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Citizen journalism…a favour or fraud?

October 13, 2008 at 4:43 pm (new age journalism) ()

I’d never really given citizen journalism much thought before. I think I had always put it down to something that ‘other people’ bothered with, and I had always wanted to be a ‘real’ journalist. But looking at the increasing trend and importance of members of the public in both the reporting of news and providing analysis and opinions on ranging issues, I realised that people who take part just want to the chance to share their thoughts, images and anything else with other people. And why shouldn’t they? In a society with free speech they have every right to do this. Also, who am I have such snobbery? I realised that journalists and citizen journalists have the same goal; they want to tell people what’s going on and reach out to as many people as possible with their information.

 

 By getting people to send in photos of events as it’s happening, the news gets to the public quicker than any reporter who would have to leave the news desk and travel to the scene. The use of people’s comments and their versions of events from the scene not only grants stories a personal angle but gives the public a different account of the event; a description of the hard-hitting reality of being there while it was going on, and a sense of proximity. A reporter could not do this from a news desk or by turning up after the incident had happened. All they could give their viewers/readers is an account of what happened afterwards, and perhaps a quote from somebody that they had managed to grab passing by. By using real accounts of someone’s experience more depth and reality can be given.

 

Does this make journalists lazy? The fact that they can sit at their desks and use someone else’s photos, someone else’s account of an event and someone else’s opinions? In some cases, perhaps. However, I know that after years of hard work, I don’t want to be someone who merely sits at a desk all day ripping off someone else’s work. That’s not what good journalism is about.

 

Good journalism is about using tools that are within reach, but using them to add to your own work, to make it better, to give it a sense of real life. You want the account of Joe Bloggs if it makes your story personal, but he has to be referenced and it has to be done fairly. It is far too easy to be patronising to citizen journalists because they don’t sit in a newsroom with journalistic training.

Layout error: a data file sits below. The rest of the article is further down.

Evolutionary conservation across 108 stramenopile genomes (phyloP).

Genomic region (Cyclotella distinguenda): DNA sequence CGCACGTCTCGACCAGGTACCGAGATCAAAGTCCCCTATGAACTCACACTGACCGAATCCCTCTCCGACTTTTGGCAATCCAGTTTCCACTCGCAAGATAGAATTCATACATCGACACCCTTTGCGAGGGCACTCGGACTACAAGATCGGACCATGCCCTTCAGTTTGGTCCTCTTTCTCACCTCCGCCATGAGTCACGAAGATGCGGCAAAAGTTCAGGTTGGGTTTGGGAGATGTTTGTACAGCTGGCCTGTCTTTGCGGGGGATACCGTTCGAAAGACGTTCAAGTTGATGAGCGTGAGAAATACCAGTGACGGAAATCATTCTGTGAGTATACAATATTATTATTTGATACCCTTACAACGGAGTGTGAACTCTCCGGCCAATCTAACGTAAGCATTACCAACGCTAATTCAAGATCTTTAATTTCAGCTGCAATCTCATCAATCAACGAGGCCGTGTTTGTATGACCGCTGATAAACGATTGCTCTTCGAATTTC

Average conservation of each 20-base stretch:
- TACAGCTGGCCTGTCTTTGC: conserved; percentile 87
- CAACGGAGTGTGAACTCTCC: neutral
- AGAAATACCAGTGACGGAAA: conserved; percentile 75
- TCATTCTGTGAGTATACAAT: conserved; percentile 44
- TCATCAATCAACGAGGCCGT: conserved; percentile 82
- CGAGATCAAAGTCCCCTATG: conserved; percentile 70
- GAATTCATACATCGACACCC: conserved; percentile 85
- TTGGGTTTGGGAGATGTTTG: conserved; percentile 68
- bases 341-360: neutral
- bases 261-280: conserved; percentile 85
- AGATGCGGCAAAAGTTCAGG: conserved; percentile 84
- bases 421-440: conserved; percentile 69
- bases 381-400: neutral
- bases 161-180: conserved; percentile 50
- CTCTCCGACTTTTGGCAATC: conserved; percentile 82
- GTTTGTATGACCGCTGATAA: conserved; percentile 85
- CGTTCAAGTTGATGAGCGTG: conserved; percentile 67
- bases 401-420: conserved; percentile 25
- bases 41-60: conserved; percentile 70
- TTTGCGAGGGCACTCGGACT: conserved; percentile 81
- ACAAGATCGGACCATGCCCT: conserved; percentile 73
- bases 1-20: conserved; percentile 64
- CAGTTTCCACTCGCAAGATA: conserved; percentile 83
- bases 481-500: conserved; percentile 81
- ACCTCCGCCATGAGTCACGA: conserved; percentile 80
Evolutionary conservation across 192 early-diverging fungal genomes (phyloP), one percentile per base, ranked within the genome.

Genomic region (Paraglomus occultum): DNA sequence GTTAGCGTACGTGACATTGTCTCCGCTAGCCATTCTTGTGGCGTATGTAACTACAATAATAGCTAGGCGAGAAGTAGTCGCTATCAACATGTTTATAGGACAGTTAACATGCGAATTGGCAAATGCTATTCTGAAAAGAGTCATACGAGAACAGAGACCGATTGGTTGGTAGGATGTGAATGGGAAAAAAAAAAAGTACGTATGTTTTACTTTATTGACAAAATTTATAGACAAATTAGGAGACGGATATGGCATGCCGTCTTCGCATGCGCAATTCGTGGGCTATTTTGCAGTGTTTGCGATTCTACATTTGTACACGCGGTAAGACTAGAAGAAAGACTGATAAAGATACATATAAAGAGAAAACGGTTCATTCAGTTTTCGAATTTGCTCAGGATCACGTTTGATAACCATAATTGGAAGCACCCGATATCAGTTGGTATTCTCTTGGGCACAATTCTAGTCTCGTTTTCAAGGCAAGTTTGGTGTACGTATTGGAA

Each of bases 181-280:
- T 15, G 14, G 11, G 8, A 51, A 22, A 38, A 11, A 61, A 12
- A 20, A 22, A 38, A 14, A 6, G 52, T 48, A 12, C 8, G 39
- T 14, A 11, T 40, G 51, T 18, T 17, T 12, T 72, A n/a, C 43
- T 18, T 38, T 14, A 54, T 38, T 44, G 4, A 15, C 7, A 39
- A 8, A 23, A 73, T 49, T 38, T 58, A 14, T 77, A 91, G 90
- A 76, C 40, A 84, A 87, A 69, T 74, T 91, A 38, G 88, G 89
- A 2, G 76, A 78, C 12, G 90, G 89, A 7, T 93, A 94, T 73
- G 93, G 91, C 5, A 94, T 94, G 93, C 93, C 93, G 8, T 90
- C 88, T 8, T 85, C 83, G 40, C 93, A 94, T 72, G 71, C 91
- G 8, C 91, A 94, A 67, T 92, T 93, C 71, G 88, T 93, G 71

Of course there are drawbacks that need to be considered. People could be out to hoax, such as the picture of the deer in the woods (http://urbanlegends.about.com/library/bl_montana_fire.htm). But that just means checks need to be made.  The use of citizen journalism should not be curbed because there are risks involved. The risks just need to be safeguarded.

 

If we take the example of 7/7, citizen journalism played a massive role in the reporting of the event. Pictures from inside the trains were being sent to the media within minutes of the terrorists striking. Photographs, which no journalist would have been able to get, were being put out on national news straight away. As soon as anyone made it out of the stations, they were asked to give a blow-by-blow account of what had happened, what they heard, saw and how they were feeling. In situations such as these, where no one knows what has happening and everything is in a state of confusion the main source of news is those who were there and were involved.  Examples of all these can be seen on the BBC news website at http://news.bbc.co.uk/1/hi/in_depth/uk/2005/london_explosions/default.stm.

 

The media can’t have their cake and eat it. If they are going to use citizens for stories such as these, they need to let them have a platform for all events. Yes, we need to be wary, but in the long run, it looks to be the way forward for valuable and informative journalism.

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Social networking…making friends and beyond

October 13, 2008 at 4:04 pm (new age journalism) ()

It seemed incredibly daunting when it was first put to me that if I was to enter journalism in this modern world, I would need to have skills that included using social networking sites, social bookmaking and to create a blog. In fact, being the technophobe that I am, it was terrifying.